Both Pussy Riot and Courtney Love have been judged harshly for their transgressions, albeit from different sources and with different consequences
There have also been gripes over any concern about the punishment of Pussy Riot. For example, Simon Jenkins of The Guardian snidely writes that “Artists round the globe may plead free speech, but to treat the Pussy Riot gesture as a glorious stand for artistic liberty is like praising Johnny Rotten, who did similar things, as the Voltaire of our day.”
Both Pussy Riot and Courtney Love have been judged harshly for their transgressions, albeit from different sources and with different consequences. However, reactions have not been proportionate to the actions of either. Did Courtney really deserve the backlash she received? Do Pussy Riot deserve to spend two years away from their young children in a prison colony? And don’t these different punishments exist on the same misogynistic continuum? After all, some countries have punitive laws to prevent deviation from the status quo while others claim freedom but police minorities in more insidious ways, such as through the press and mobs.
Katy Perry recently accepted a Billboard Woman of the Year award by saying “I am not a feminist, but I do believe in the strength of women.”
Yes, we can all champion the strength of women. But what if the women are confrontational? Aggressive? Unlikeable?
Can we believe in the strength of women if they want to get rich or have an orgy in a museum? Or is it then that we say “they were asking for it”?
1. Bikini Kill performing live at Sylvester Park in Olympia, Washington on 1 May, 1991. They are partially undercover with trees visible in the background. Kathleen Hanna is at the microphone playing a red guitar and Kathi Wilcox is playing a white guitar in the background. By jonathancharles, shared under a Creative Commons licence.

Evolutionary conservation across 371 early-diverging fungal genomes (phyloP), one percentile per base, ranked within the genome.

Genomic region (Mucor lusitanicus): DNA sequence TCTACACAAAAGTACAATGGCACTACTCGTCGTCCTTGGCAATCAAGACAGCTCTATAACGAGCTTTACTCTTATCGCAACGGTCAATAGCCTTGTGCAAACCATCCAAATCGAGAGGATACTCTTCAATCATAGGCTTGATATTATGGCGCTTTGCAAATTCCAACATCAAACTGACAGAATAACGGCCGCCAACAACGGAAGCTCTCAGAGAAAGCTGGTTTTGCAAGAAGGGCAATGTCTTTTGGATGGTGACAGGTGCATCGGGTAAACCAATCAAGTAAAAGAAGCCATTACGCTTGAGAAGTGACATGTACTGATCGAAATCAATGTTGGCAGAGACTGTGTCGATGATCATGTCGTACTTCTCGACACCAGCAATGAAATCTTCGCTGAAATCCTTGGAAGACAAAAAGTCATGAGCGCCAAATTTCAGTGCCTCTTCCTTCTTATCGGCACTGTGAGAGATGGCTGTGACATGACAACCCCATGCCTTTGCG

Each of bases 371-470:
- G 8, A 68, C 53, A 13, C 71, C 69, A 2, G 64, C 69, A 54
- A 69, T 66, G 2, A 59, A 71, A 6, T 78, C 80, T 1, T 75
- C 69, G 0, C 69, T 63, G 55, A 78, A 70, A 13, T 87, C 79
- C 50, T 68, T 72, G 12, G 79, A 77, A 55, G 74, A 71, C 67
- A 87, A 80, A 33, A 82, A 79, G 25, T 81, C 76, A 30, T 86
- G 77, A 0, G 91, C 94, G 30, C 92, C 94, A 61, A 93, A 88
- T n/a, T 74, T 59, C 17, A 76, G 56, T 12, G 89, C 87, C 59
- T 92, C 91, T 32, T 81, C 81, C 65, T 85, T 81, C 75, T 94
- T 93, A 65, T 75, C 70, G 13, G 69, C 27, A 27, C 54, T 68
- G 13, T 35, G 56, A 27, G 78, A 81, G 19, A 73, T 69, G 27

2. Courtney Love alone at the microphone stage with scaffolding and a small portion of red background (possibly part of a curtain) behind her. She has one leg bent up higher on a step or block, supporting her black guitar, which is bathed in a greenish light that makes it appear to be a dark jade green. By jazzlawyer, shared under a Creative Commons licence (also front page picture).
3. Cover of Hole’s Live Through This (1994). This depicts a beauty queen with smudged eyeliner and an expression of open-mouthed joy and jubilation. She holds a bunch of flowers.
4. Posed shot of Pussy Riot in front of a neutral backdrop, with their faces concealed by coloured balaclavas. They are wearing colourful outfits. In the middle at the back, a member holds up an orange sheet while the central member in the middle holds up a hand as if to imply a whisper or a shout. The middle member at the front is playing a guitar. By Igor Mukhin, shared under a Creative Commons licence.]
Amica Lane is a PhD student researching cyber-psychology and feminism. She is @ami_lan3 on Twitter